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FLEXO Magazine : August 2009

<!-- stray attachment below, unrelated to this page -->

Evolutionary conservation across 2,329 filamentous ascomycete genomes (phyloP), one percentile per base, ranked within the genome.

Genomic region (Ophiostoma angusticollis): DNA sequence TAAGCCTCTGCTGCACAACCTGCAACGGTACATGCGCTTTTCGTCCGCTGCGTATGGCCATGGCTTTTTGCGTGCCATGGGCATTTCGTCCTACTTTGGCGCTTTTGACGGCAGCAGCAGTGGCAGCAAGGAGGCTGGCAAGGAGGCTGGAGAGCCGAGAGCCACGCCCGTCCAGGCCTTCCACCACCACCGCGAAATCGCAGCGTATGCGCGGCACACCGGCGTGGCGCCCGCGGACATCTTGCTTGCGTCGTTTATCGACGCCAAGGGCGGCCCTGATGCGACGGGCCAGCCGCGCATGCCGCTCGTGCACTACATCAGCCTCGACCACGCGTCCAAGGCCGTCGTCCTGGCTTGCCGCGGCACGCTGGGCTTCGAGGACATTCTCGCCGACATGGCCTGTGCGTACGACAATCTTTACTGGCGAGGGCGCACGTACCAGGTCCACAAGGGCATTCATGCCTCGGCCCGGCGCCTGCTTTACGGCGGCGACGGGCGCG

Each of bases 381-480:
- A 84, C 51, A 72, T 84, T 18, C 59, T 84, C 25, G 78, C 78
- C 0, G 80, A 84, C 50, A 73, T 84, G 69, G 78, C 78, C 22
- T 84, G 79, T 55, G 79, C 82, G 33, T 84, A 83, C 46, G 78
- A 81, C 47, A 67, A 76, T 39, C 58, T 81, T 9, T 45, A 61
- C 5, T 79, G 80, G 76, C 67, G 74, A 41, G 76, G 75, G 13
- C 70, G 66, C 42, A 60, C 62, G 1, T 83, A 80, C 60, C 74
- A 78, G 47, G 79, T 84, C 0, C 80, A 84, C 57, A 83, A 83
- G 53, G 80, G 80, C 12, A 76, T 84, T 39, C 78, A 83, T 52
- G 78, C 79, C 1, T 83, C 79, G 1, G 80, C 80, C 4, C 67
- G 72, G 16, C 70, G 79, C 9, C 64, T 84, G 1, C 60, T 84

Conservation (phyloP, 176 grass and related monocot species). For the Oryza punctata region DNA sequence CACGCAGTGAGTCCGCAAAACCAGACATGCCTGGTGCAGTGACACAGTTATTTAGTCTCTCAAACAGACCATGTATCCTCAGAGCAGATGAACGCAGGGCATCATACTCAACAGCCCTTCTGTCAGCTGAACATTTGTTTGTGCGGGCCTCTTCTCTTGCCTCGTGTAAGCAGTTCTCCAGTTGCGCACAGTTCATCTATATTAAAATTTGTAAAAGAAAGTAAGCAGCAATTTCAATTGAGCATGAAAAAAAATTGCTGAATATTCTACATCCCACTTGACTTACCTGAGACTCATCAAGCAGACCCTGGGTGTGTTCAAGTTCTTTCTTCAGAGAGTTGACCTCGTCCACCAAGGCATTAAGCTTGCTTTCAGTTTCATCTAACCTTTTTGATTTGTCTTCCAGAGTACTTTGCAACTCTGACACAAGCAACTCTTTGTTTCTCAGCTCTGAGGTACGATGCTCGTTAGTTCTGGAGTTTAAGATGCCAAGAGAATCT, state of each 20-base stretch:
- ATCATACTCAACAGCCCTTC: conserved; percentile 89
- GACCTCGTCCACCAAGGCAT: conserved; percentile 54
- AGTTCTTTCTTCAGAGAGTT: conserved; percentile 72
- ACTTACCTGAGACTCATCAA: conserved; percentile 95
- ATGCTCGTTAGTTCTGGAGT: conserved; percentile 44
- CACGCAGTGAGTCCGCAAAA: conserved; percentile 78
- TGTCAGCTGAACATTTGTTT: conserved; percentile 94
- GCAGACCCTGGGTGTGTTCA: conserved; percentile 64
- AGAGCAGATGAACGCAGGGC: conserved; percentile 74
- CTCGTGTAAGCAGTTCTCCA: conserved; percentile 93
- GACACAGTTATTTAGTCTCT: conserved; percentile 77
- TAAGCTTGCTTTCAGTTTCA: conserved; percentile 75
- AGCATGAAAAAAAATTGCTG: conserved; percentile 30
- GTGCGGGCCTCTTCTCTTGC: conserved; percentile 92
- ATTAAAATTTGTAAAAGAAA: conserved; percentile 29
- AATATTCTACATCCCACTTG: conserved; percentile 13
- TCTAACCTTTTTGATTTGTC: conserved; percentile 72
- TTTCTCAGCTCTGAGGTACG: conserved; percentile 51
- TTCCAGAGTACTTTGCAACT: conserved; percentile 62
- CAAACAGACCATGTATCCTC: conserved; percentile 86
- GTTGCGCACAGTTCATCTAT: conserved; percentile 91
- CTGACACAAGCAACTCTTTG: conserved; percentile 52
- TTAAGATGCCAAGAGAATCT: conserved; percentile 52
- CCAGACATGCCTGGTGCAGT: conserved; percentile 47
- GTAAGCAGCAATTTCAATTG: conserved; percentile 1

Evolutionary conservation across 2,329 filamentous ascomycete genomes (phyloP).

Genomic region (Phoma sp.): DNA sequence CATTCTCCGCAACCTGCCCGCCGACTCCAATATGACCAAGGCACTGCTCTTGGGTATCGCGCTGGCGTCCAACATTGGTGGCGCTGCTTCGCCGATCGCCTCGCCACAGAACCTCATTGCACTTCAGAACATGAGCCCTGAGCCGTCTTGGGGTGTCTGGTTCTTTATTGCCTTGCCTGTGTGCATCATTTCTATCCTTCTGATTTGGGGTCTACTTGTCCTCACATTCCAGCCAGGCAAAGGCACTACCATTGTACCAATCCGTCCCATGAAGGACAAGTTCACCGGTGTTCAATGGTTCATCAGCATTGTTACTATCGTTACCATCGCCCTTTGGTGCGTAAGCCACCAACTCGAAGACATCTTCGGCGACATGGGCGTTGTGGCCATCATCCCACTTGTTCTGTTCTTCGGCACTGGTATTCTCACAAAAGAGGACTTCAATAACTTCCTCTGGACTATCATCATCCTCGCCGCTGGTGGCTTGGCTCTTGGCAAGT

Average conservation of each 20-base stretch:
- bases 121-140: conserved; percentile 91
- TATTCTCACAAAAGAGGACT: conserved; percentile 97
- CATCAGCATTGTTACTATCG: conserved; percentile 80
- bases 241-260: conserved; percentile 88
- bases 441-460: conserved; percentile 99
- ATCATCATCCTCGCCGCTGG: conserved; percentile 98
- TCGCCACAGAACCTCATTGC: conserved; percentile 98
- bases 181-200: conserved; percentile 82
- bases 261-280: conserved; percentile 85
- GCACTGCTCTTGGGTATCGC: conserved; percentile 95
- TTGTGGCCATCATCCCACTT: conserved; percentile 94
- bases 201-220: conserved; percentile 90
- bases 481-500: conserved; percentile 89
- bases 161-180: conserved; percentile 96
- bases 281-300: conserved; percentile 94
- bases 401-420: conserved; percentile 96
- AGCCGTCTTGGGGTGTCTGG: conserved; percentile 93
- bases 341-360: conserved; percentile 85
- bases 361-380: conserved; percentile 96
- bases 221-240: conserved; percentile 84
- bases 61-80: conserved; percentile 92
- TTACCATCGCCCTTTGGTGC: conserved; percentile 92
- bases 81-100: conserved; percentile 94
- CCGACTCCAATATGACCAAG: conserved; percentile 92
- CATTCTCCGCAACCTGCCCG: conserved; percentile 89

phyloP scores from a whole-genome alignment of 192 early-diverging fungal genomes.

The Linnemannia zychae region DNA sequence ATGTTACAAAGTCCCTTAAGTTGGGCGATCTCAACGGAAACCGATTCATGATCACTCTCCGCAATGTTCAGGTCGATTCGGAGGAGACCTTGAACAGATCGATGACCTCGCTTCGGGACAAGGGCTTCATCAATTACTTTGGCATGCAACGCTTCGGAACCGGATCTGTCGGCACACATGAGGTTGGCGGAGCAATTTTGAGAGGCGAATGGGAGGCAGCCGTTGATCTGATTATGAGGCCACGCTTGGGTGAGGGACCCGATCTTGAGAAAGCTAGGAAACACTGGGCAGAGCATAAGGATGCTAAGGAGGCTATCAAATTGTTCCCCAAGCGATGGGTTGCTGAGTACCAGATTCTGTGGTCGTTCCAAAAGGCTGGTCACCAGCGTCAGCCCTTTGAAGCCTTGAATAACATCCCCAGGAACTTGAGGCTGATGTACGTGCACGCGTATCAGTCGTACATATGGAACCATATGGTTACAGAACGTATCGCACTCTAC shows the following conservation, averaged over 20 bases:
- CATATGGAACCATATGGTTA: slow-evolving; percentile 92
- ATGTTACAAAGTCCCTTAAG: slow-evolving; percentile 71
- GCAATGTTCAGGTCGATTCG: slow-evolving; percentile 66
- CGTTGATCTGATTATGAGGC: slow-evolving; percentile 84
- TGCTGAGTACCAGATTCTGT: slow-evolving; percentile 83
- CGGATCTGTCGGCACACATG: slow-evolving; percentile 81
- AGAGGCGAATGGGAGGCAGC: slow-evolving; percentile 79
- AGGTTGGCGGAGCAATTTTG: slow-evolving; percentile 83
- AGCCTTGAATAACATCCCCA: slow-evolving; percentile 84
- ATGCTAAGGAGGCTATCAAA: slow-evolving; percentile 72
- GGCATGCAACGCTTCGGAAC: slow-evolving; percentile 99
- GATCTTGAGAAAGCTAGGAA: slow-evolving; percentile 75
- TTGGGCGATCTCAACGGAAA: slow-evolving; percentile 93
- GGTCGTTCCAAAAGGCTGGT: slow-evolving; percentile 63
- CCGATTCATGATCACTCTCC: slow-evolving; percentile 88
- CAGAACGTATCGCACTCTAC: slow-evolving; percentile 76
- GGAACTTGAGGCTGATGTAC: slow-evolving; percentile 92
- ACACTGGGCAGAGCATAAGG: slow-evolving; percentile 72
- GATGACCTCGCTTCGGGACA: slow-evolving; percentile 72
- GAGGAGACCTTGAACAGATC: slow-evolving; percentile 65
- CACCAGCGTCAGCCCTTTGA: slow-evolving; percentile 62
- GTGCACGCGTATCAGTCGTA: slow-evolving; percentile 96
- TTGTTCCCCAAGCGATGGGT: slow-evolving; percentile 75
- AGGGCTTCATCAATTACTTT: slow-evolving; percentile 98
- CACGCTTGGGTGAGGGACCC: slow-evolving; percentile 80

TECHNOLOgIEs & TECHNIQuEs If you ask people which spot color is preferred, they cannot rank them without a reference. When asked to rank these spot colors (Figure 6), most people will ask a question such as “compared the what?” However, if you show them a reference color, they can rank them pretty consistently and their ranking will correlate closely with the ∆E of that color compared to the reference. order to hue. People do not evaluate hue in terms of “more” or “less.” There is a logical order, but one hue is not logically greater or lesser. But there’s a little more to the story than simply expanding chroma. While it is true that people consistently prefer higher chroma, the degree to which they want to expand chroma depends upon the subject matter. In Figure 8, it is clear that while the proportional expansion of chroma improves the highly saturated colors like the sweaters, it actually degrades the more neutral colors like the fl esh tones (center photo). A new technology called “selective gamut expansion” enables the gamut to be selectively expanded based on the image. In the example below, the artist has chosen to expand the chroma of the fl esh tone to a smaller degree than the sweaters. The result is a signifi cantly better image than either the original CMYK image or the overall gamut expansion image. figUre 6. People cannot rank colors without a reference. However, when you show them four versions of the same image, people don’t ask for a reference or select their preference based on a minimum ∆E. However, they do rank them the same! Why? People consistently rate or rank images according to chroma. They also select an image based on their own personal references (and preferences) about what an image should look like—in this case, fl owers (Figure 7). figUre 8. A standard CMYK image (left), the same image with expanded gamut (center), and again with select gamut expansion (right). The user controls for selectively expanding the image are extremely simple. The “diffi cult” part is the math underneath. When you add a color, like orange, other colors must be subtracted in exact amounts in order to keep the lightness and hue the same. And while this math might be diffi cult and time consuming for a human, it’s easy for a computer. This “re-separation” is a basic color management transformation using color information from the color profi les (Figure 9). Look at the two ‘Freeze ‘n Thaw’ Flower packages again. In Figure 10, we’ve gone a step further than simply expanding the image. We’re treating the entire package like a single process figUre 7. People tend to rank images according to what they think the picture ought to look like. While the technology exists to expand chroma (C), lightness (L) and hue (H) in all three dimensions, the research suggests that one would logically desire to expand in only the L and C directions (not the H). Additionally, while research shows that it is undesirable to change hue, it is also does not make sense to “expand” hue. Unlike L and C, there is not greater or lesser 28 F LEXO figUre 9. Expanding chroma while keeping hue and lightness the same is easy to do with the right software, but diffi cult to do by eye. Augus t 20 0 9 www. f l e x o g r a p h y. o r g